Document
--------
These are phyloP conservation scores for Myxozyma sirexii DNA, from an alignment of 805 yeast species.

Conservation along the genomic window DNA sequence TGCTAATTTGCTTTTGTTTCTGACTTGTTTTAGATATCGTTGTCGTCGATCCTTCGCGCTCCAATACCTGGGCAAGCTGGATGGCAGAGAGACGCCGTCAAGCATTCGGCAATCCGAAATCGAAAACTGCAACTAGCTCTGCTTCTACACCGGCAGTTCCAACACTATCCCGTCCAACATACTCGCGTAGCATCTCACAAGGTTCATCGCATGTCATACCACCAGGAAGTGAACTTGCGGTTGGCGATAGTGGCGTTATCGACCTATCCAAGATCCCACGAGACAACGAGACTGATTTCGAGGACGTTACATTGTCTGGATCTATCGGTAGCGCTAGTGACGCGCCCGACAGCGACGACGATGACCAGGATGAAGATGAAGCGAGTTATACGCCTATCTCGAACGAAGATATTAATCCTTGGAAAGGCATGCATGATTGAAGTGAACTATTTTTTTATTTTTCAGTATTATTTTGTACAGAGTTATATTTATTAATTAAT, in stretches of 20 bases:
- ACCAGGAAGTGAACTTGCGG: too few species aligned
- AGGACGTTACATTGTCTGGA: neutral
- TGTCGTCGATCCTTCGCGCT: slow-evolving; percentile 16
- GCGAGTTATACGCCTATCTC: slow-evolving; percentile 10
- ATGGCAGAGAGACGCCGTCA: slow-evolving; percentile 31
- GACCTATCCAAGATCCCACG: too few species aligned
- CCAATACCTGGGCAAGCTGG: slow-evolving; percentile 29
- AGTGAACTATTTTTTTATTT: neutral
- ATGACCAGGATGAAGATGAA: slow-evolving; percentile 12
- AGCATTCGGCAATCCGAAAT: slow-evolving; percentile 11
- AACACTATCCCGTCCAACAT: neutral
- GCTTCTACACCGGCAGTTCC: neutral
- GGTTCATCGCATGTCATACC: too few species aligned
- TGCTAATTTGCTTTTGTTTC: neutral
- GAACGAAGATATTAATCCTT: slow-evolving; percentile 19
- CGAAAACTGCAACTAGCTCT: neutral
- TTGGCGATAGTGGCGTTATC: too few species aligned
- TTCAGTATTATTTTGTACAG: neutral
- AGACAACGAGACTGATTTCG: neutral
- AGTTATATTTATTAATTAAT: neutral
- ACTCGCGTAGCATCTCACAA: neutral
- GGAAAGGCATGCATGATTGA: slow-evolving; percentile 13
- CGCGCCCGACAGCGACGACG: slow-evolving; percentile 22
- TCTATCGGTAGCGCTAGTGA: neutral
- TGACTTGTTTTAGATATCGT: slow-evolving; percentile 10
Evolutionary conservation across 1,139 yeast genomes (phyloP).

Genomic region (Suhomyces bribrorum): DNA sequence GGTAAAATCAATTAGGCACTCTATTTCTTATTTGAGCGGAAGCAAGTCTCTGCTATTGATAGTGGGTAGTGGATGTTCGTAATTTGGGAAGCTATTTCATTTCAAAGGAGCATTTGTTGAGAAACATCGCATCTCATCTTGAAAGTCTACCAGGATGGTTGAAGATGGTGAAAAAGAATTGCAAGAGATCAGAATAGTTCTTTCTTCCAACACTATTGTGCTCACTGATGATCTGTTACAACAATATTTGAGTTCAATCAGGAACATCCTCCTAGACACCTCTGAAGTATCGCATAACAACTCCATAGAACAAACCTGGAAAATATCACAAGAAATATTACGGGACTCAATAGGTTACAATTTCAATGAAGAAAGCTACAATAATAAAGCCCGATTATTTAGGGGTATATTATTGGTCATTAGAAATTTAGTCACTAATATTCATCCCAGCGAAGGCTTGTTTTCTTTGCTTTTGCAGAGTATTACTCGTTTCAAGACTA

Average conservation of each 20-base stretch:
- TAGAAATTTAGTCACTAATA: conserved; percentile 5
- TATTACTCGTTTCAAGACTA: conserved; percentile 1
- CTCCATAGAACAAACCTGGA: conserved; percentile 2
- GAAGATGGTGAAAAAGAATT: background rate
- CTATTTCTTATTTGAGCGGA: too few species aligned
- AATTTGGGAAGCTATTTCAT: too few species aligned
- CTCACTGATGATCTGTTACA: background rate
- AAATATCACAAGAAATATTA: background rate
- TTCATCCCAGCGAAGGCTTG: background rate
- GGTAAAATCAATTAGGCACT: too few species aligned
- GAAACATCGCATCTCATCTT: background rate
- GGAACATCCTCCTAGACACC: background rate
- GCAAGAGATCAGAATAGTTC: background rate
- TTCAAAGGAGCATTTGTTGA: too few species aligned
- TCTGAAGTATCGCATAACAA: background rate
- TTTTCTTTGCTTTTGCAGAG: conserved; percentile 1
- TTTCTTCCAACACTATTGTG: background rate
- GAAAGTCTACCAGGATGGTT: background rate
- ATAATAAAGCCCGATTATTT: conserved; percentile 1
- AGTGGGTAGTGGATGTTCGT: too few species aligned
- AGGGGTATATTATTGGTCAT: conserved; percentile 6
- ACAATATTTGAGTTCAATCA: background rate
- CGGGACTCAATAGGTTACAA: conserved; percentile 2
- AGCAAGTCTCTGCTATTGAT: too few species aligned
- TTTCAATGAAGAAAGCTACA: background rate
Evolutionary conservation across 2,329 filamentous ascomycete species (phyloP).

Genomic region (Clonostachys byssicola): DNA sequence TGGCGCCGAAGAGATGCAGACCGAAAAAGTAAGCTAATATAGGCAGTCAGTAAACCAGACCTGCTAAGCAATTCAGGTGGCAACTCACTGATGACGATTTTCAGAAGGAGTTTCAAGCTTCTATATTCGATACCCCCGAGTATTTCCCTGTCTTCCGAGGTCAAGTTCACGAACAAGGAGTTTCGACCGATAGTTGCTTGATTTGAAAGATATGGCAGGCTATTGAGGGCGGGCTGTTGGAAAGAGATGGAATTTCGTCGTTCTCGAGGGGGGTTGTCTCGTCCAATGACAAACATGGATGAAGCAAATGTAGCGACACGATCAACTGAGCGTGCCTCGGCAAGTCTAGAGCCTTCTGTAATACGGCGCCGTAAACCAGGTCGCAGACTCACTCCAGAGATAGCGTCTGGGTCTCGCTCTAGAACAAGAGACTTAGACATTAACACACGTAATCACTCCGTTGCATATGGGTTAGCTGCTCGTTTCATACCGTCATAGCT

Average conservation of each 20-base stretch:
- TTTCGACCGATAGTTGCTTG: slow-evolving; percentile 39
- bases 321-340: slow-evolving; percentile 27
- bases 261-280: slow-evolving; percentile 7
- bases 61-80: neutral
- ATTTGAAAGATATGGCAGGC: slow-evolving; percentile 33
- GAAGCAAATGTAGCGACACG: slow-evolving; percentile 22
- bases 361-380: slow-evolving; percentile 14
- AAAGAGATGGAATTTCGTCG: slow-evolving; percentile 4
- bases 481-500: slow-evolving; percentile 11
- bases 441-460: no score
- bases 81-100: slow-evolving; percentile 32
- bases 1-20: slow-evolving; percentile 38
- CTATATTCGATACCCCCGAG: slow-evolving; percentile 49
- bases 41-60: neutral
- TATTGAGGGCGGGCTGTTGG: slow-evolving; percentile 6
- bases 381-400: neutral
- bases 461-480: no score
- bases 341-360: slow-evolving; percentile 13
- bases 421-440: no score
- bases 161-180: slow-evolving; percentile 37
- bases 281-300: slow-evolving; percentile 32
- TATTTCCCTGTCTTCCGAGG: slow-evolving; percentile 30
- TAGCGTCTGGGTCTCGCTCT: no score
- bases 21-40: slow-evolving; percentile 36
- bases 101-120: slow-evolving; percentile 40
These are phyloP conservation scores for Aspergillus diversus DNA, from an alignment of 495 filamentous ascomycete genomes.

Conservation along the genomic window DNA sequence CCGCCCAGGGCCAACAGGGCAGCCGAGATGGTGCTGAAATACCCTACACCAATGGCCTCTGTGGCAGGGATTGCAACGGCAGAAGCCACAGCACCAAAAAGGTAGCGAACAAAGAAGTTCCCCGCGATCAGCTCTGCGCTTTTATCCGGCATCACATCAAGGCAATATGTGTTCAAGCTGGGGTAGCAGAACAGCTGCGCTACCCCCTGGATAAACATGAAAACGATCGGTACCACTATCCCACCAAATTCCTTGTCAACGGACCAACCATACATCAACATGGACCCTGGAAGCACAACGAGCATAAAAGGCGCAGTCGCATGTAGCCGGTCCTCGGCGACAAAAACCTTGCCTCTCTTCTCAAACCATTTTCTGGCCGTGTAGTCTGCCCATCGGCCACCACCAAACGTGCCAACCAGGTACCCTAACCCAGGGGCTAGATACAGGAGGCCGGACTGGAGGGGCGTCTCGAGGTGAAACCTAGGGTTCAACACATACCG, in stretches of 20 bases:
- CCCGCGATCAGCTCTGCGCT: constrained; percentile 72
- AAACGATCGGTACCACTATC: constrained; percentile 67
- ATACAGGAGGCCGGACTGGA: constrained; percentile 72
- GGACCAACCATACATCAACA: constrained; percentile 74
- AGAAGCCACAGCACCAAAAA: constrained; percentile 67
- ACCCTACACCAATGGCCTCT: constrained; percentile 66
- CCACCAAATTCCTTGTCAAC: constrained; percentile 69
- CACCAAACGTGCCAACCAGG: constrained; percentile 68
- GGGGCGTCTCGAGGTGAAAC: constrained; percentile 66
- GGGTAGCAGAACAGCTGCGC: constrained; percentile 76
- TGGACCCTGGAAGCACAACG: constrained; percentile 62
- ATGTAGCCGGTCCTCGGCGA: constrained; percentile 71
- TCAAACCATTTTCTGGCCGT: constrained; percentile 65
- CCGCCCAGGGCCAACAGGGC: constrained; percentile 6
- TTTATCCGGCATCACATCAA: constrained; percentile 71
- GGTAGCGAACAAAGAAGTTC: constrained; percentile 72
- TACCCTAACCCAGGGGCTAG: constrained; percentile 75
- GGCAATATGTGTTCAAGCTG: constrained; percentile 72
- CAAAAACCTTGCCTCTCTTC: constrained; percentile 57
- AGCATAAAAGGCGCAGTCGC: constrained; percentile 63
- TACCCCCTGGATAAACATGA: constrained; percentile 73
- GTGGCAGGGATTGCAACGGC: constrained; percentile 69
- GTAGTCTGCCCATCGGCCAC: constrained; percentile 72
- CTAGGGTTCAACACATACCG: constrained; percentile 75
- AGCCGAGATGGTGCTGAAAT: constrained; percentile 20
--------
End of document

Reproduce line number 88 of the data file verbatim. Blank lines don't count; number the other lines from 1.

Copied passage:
- ATACAGGAGGCCGGACTGGA: constrained; percentile 72